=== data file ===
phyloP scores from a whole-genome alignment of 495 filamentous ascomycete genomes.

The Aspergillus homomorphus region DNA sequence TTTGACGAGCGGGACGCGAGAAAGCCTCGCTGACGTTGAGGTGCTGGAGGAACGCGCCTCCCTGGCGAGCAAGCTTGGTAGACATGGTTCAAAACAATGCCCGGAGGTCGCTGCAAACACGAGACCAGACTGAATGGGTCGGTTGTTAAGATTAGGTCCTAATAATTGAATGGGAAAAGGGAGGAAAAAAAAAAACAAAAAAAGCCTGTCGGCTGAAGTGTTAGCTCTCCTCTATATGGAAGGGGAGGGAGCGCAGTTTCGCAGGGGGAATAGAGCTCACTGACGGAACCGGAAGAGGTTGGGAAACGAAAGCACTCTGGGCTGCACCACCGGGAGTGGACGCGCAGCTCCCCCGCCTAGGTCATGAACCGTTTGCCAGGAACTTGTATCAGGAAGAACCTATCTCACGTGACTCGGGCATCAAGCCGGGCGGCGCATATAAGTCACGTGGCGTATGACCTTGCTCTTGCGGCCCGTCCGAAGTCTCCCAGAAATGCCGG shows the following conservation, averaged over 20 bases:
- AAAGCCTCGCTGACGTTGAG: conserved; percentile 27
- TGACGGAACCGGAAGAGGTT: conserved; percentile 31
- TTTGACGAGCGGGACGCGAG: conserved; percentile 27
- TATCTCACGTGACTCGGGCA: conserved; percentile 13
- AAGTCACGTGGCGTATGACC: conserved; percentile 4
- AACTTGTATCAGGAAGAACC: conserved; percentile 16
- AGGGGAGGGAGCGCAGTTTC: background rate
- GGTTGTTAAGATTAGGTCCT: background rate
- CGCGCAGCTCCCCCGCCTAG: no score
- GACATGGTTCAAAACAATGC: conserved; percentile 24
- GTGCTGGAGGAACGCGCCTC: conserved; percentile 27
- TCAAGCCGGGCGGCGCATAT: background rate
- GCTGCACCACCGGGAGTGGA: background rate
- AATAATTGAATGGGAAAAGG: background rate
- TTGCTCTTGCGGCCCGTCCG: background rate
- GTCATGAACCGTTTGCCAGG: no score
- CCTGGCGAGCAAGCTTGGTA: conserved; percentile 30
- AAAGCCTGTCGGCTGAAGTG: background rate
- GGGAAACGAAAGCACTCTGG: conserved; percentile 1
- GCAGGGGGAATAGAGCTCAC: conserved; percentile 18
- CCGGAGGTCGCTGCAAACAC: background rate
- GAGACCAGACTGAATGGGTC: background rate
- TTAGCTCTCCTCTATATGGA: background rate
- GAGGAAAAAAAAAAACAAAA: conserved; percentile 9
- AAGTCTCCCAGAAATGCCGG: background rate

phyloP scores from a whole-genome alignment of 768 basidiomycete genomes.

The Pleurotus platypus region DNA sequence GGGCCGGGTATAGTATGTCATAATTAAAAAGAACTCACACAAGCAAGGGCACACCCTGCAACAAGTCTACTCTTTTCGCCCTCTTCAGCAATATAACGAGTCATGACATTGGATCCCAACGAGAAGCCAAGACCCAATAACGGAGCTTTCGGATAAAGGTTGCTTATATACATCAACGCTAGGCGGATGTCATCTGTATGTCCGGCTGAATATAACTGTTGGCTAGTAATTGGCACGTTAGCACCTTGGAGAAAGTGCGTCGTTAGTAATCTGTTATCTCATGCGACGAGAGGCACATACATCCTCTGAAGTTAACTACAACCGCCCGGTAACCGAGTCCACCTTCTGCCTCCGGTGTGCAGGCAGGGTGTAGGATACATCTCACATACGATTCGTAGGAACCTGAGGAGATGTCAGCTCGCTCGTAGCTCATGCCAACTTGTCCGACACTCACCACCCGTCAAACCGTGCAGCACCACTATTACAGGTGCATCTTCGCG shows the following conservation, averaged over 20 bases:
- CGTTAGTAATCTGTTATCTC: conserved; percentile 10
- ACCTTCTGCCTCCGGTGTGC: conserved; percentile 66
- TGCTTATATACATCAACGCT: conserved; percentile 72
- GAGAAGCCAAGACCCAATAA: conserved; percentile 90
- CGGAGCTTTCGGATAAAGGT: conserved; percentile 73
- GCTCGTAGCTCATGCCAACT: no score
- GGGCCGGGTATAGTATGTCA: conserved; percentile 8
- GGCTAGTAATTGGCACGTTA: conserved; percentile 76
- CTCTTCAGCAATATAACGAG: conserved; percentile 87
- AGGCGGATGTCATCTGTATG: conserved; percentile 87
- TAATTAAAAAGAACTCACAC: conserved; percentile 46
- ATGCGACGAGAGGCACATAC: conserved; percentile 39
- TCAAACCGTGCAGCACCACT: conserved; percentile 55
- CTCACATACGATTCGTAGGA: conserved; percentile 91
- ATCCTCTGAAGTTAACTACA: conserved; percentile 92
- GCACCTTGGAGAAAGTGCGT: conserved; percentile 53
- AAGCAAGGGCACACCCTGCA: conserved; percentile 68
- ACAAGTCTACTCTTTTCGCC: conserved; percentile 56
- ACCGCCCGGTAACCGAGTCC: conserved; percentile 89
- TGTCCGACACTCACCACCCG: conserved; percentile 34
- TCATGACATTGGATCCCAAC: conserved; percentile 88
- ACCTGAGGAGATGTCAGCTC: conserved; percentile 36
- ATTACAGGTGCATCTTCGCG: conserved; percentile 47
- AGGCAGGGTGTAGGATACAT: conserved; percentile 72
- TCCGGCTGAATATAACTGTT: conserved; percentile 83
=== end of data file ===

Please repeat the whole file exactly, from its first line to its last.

phyloP scores from a whole-genome alignment of 495 filamentous ascomycete genomes.

The Aspergillus homomorphus region DNA sequence TTTGACGAGCGGGACGCGAGAAAGCCTCGCTGACGTTGAGGTGCTGGAGGAACGCGCCTCCCTGGCGAGCAAGCTTGGTAGACATGGTTCAAAACAATGCCCGGAGGTCGCTGCAAACACGAGACCAGACTGAATGGGTCGGTTGTTAAGATTAGGTCCTAATAATTGAATGGGAAAAGGGAGGAAAAAAAAAAACAAAAAAAGCCTGTCGGCTGAAGTGTTAGCTCTCCTCTATATGGAAGGGGAGGGAGCGCAGTTTCGCAGGGGGAATAGAGCTCACTGACGGAACCGGAAGAGGTTGGGAAACGAAAGCACTCTGGGCTGCACCACCGGGAGTGGACGCGCAGCTCCCCCGCCTAGGTCATGAACCGTTTGCCAGGAACTTGTATCAGGAAGAACCTATCTCACGTGACTCGGGCATCAAGCCGGGCGGCGCATATAAGTCACGTGGCGTATGACCTTGCTCTTGCGGCCCGTCCGAAGTCTCCCAGAAATGCCGG shows the following conservation, averaged over 20 bases:
- AAAGCCTCGCTGACGTTGAG: conserved; percentile 27
- TGACGGAACCGGAAGAGGTT: conserved; percentile 31
- TTTGACGAGCGGGACGCGAG: conserved; percentile 27
- TATCTCACGTGACTCGGGCA: conserved; percentile 13
- AAGTCACGTGGCGTATGACC: conserved; percentile 4
- AACTTGTATCAGGAAGAACC: conserved; percentile 16
- AGGGGAGGGAGCGCAGTTTC: background rate
- GGTTGTTAAGATTAGGTCCT: background rate
- CGCGCAGCTCCCCCGCCTAG: no score
- GACATGGTTCAAAACAATGC: conserved; percentile 24
- GTGCTGGAGGAACGCGCCTC: conserved; percentile 27
- TCAAGCCGGGCGGCGCATAT: background rate
- GCTGCACCACCGGGAGTGGA: background rate
- AATAATTGAATGGGAAAAGG: background rate
- TTGCTCTTGCGGCCCGTCCG: background rate
- GTCATGAACCGTTTGCCAGG: no score
- CCTGGCGAGCAAGCTTGGTA: conserved; percentile 30
- AAAGCCTGTCGGCTGAAGTG: background rate
- GGGAAACGAAAGCACTCTGG: conserved; percentile 1
- GCAGGGGGAATAGAGCTCAC: conserved; percentile 18
- CCGGAGGTCGCTGCAAACAC: background rate
- GAGACCAGACTGAATGGGTC: background rate
- TTAGCTCTCCTCTATATGGA: background rate
- GAGGAAAAAAAAAAACAAAA: conserved; percentile 9
- AAGTCTCCCAGAAATGCCGG: background rate

phyloP scores from a whole-genome alignment of 768 basidiomycete genomes.

The Pleurotus platypus region DNA sequence GGGCCGGGTATAGTATGTCATAATTAAAAAGAACTCACACAAGCAAGGGCACACCCTGCAACAAGTCTACTCTTTTCGCCCTCTTCAGCAATATAACGAGTCATGACATTGGATCCCAACGAGAAGCCAAGACCCAATAACGGAGCTTTCGGATAAAGGTTGCTTATATACATCAACGCTAGGCGGATGTCATCTGTATGTCCGGCTGAATATAACTGTTGGCTAGTAATTGGCACGTTAGCACCTTGGAGAAAGTGCGTCGTTAGTAATCTGTTATCTCATGCGACGAGAGGCACATACATCCTCTGAAGTTAACTACAACCGCCCGGTAACCGAGTCCACCTTCTGCCTCCGGTGTGCAGGCAGGGTGTAGGATACATCTCACATACGATTCGTAGGAACCTGAGGAGATGTCAGCTCGCTCGTAGCTCATGCCAACTTGTCCGACACTCACCACCCGTCAAACCGTGCAGCACCACTATTACAGGTGCATCTTCGCG shows the following conservation, averaged over 20 bases:
- CGTTAGTAATCTGTTATCTC: conserved; percentile 10
- ACCTTCTGCCTCCGGTGTGC: conserved; percentile 66
- TGCTTATATACATCAACGCT: conserved; percentile 72
- GAGAAGCCAAGACCCAATAA: conserved; percentile 90
- CGGAGCTTTCGGATAAAGGT: conserved; percentile 73
- GCTCGTAGCTCATGCCAACT: no score
- GGGCCGGGTATAGTATGTCA: conserved; percentile 8
- GGCTAGTAATTGGCACGTTA: conserved; percentile 76
- CTCTTCAGCAATATAACGAG: conserved; percentile 87
- AGGCGGATGTCATCTGTATG: conserved; percentile 87
- TAATTAAAAAGAACTCACAC: conserved; percentile 46
- ATGCGACGAGAGGCACATAC: conserved; percentile 39
- TCAAACCGTGCAGCACCACT: conserved; percentile 55
- CTCACATACGATTCGTAGGA: conserved; percentile 91
- ATCCTCTGAAGTTAACTACA: conserved; percentile 92
- GCACCTTGGAGAAAGTGCGT: conserved; percentile 53
- AAGCAAGGGCACACCCTGCA: conserved; percentile 68
- ACAAGTCTACTCTTTTCGCC: conserved; percentile 56
- ACCGCCCGGTAACCGAGTCC: conserved; percentile 89
- TGTCCGACACTCACCACCCG: conserved; percentile 34
- TCATGACATTGGATCCCAAC: conserved; percentile 88
- ACCTGAGGAGATGTCAGCTC: conserved; percentile 36
- ATTACAGGTGCATCTTCGCG: conserved; percentile 47
- AGGCAGGGTGTAGGATACAT: conserved; percentile 72
- TCCGGCTGAATATAACTGTT: conserved; percentile 83